Andy Warhol didn't create the culture we have today. He was merely among the first to recognize that the magic carpets were arriving, and always a fast learner, he knew how to ride them. Whatever older, earthly restraints on personal behavior existed, they were falling away fast back then. You could get away with things. So you did. And did. And did.

As a result, we live now in an era awash in cultural confusions. The tides bring in weird phenomena, like the Mark Foley story, leave them on the beach overnight, then drag them back out to sea before there's time to make much sense of what we saw. As often as not, we don't even try. The Web and digital technology have ramped up the cultural velocity to warp speed. MySpace, YouTube--the once-bright line between the private and public spheres has evaporated.

This has had an effect on the way we think, or don't. Clarity--thinking clearly--is harder than ever to achieve, because clarity assumes a degree of general social agreement about things. For instance, time was that most people would agree that putting a crucifix in urine and calling it art doesn't qualify as anything but bad thinking. But no, we had to have a big argument over that. At the end of her current stage act, Madonna makes herself the central figure in a crucifixion scene. No problem. Most reviewers simply describe it, and move on.

Challenge over the past 40 years became a more powerful social value than clarity. One of the byproducts of challenge is that you don't have to think very much--about the point or the consequences. Just do it. The act of challenge is its own justification. And one of the byproducts of constant challenge is aggressive confusion. Another seer of the Sixties, Bob Dylan, saw what was happening by 1967: "There's too much confusion here, I can't get no relief." Denny Hastert, meet the joker.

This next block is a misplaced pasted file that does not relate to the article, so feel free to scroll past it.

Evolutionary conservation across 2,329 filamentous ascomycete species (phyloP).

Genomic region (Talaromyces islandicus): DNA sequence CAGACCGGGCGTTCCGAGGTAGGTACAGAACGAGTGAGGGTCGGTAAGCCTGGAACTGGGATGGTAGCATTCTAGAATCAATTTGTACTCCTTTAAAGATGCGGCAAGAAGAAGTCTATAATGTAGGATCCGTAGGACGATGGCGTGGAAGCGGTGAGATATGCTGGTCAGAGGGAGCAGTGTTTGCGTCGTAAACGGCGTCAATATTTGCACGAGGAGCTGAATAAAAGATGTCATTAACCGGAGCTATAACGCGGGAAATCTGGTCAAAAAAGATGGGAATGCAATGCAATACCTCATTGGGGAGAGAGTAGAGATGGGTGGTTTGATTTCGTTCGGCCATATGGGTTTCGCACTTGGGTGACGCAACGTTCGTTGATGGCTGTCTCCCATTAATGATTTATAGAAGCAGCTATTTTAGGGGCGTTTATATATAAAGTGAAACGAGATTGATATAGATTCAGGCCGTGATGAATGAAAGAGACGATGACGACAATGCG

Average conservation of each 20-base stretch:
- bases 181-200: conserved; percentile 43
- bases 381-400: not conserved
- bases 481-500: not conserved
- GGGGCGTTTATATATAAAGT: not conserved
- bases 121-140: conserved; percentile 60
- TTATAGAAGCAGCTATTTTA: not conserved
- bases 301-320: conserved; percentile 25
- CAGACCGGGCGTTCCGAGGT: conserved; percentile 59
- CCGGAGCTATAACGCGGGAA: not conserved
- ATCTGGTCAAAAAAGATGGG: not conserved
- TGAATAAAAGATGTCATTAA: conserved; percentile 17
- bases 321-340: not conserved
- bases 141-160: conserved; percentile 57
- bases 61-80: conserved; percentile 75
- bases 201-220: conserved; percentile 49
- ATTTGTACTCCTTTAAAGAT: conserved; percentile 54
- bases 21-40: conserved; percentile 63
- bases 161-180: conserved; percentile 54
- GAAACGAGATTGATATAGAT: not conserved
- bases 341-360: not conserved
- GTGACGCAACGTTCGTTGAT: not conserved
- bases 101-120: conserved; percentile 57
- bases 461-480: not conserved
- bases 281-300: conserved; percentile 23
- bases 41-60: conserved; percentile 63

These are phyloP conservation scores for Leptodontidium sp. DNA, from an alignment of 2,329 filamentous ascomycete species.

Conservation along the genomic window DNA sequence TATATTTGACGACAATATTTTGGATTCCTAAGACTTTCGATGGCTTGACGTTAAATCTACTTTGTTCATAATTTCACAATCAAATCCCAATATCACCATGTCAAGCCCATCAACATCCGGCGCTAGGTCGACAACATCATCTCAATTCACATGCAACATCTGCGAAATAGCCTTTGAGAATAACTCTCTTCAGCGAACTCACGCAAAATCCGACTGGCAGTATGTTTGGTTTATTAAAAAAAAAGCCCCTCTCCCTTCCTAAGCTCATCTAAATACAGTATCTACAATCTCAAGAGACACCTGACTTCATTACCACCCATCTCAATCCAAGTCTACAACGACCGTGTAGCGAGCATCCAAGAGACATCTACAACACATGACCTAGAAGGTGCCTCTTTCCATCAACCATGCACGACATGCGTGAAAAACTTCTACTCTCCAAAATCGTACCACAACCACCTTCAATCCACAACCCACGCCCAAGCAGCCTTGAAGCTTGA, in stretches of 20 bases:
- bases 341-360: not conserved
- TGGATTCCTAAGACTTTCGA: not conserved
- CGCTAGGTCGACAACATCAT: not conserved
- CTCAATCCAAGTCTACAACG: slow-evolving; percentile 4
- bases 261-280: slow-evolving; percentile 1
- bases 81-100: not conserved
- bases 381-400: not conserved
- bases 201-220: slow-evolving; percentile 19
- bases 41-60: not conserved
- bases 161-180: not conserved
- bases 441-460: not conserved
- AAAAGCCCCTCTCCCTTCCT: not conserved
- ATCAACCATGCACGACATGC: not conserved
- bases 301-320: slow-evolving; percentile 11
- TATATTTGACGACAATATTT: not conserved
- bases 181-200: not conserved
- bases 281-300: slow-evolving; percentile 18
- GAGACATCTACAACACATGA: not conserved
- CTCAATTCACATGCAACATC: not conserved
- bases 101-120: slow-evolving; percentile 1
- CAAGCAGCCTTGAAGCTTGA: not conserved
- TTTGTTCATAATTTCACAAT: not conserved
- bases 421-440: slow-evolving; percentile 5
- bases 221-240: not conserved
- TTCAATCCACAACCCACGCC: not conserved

Looking back again at Ric Burns's Warhol documentary, it is hard not to see in retrospect the inexorable dominance over time of the cultural frivolousness that emerged in those years. Politics is especially vulnerable. A political culture--the politicians and their attendant media--that would allow itself to set aside everything else to spend a week with the Mark Foley "scandal" is frivolous. They look like dupes.

So the Foley comet hurtles forward, no doubt into the weekend, like some black star sucking all of Washington's loose debris into its vortex. Within hours of convening yesterday, the Ethics Committee issued nearly four dozen subpoenas. An 866-number "tipline" has been opened to solicit--if one may use that word--more page complaints about Mr. Foley or . . .

By midafternoon yesterday, a rumor emerged that in fact Mark Foley had been pranked by the House pages. It is the first plausible thing I've heard in seven days. Four weeks from the election, I have an idea: Let's fire the Members and replace them with the pages. We could do worse. We are.

Daniel Henninger is deputy editor of The Wall Street Journal's editorial page.